It’s been a while since I’ve been able to dive into a story that has multiple point of view characters across different parts of the story who are not interacting with each other. Following a wide reaching story across distances and characters is something many authors fail at keeping engaging, but Gywnne kept my attention and my focus. Each narrative felt consistent and compelling, never straying into overly complex twists that convoluted the story or forced me to reread sections.
I love Norse history and mythology, and a story that brings both together well is a beautiful thing. It is a masterful intersection of Norse mythology, their culture and history, and an original setting that feels vibrant and real. John Gwynne has firsthand understanding of so much of the material as a history buff and Viking reenactor, and it all comes through with the craft used to build this story. Elements of myths and legends, from Ragnarok to Völuspá to Beowulf, have their impact on the style and the story, as well as the practical details that I can only imagine came from extensive reenactment and focused study on culture and society.
Gwynne’s approach to magic in The Shadow of the Gods is perfect both for the role of magic and otherworldly powers played in Norse culture, but also in the current climate of fantasy. More and more the concept of “needing” hard magic over soft magic (clear established rules and boundaries for magic versus loose ones where the rules and limitations aren’t always clear) is becoming the norm. Magic is powerful and dangerous and largely outside the realm of what most characters understand. It is only accessible to a few, and as a result is both respected and feared in equal measures. There is also the interesting dynamic of having one form of magic stem from the lingering influences of the dead gods, those that carry those bloodlines are hated and hunted, either killed or forced into a life as a thrall. Even seasoned warriors fear those with magic, but it plays an important role in the world, binding oaths or granting supernatural power. This is a cornerstone of Norse mythology, whether it is the magic of runes, seers, or magic weapons, magic comes from powerful sources and is mysterious, dangerous, and even perilous. This otherworldly and mysterious aspect of magic is also a feature of Arthurian legends, and the commonalities between Norse sagas and the Matter of Britain are more numerous than you might think at first. I remember first finding a translation of Beowulf when I was no older than twelve, and I read the saga from beginning to its end. This was when nearly every translation was academic, and not for ease of reading. That would come much later with the publication of Tolkien’s translation. I remember even then, it kickstarted a surge of excitement and joy for me as I consumed every bit of media and history text about Vikings and Norse history and mythology that I could find. Years later, reading even the first few pages of The Shadow of the Gods reawakened that same joy for me. Following characters who could have been plucked from the numbers of Beowulf’s own followers or been heroes of their own epics, I found myself reading their tales with the same fervor. The Bloodsworn Saga has drawn me in, with the narrative craft and storytelling enterprise of John Gwynne, he has woven a saga about characters of nuance and depth in a world that feels both familiar and new, one that yearns to be explored and have its stories heard.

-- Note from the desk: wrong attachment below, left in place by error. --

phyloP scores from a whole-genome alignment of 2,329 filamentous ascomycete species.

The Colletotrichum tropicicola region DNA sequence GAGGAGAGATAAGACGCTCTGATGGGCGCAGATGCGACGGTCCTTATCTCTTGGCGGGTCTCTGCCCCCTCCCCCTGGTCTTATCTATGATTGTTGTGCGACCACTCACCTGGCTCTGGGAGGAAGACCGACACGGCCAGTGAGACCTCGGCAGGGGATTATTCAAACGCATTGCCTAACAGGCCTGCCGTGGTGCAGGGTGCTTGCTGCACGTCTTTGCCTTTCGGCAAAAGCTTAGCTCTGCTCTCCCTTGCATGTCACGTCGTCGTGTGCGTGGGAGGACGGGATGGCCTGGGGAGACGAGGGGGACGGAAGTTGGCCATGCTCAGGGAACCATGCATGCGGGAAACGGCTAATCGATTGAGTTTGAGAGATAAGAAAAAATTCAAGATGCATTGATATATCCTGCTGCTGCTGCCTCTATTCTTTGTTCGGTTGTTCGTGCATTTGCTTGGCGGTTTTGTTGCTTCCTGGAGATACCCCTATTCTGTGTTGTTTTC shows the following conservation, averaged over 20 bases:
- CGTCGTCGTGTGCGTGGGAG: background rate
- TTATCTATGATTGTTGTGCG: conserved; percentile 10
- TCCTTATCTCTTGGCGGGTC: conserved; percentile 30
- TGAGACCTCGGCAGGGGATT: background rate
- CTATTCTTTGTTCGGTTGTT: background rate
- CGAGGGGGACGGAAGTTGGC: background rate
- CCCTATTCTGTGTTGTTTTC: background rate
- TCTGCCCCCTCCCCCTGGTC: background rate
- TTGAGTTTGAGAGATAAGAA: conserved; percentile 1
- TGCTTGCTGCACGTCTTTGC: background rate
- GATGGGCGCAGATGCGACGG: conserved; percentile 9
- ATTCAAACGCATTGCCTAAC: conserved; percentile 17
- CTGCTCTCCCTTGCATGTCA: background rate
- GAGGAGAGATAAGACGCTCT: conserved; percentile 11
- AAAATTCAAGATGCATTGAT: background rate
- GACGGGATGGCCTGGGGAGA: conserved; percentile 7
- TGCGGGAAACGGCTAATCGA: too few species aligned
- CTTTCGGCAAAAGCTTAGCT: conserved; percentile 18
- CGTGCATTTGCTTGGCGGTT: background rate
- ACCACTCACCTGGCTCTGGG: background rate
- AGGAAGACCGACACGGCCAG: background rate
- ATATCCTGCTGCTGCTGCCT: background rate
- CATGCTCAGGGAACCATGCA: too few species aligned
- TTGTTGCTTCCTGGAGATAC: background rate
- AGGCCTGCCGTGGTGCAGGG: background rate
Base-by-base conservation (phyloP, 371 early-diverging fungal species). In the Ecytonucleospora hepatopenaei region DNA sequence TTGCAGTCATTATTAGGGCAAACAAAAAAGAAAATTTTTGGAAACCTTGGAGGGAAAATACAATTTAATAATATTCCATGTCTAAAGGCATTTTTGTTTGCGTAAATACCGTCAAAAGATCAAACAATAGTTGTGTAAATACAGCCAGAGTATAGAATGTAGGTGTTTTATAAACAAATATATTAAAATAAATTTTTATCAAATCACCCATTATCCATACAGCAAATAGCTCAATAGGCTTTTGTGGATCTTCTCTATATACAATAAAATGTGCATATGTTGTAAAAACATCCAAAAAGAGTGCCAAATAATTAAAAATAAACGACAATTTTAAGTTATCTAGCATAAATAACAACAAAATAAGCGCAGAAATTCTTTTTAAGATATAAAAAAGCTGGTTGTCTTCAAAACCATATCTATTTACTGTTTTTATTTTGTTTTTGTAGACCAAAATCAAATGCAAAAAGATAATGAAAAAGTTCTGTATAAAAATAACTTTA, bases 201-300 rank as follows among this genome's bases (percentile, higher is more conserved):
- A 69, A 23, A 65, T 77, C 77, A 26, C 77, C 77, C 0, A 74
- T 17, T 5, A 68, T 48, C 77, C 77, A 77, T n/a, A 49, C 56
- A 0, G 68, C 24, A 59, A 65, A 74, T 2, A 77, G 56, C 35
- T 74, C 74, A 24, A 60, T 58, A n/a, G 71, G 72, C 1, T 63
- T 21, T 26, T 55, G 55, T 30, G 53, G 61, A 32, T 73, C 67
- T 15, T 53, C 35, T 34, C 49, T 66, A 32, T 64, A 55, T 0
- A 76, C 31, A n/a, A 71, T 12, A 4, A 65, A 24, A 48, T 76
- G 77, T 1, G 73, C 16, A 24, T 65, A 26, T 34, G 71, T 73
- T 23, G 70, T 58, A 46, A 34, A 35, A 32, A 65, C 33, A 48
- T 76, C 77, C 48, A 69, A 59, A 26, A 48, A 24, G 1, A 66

The Shadow of the Gods is written by John Gwynne, and is published by Orbit Books.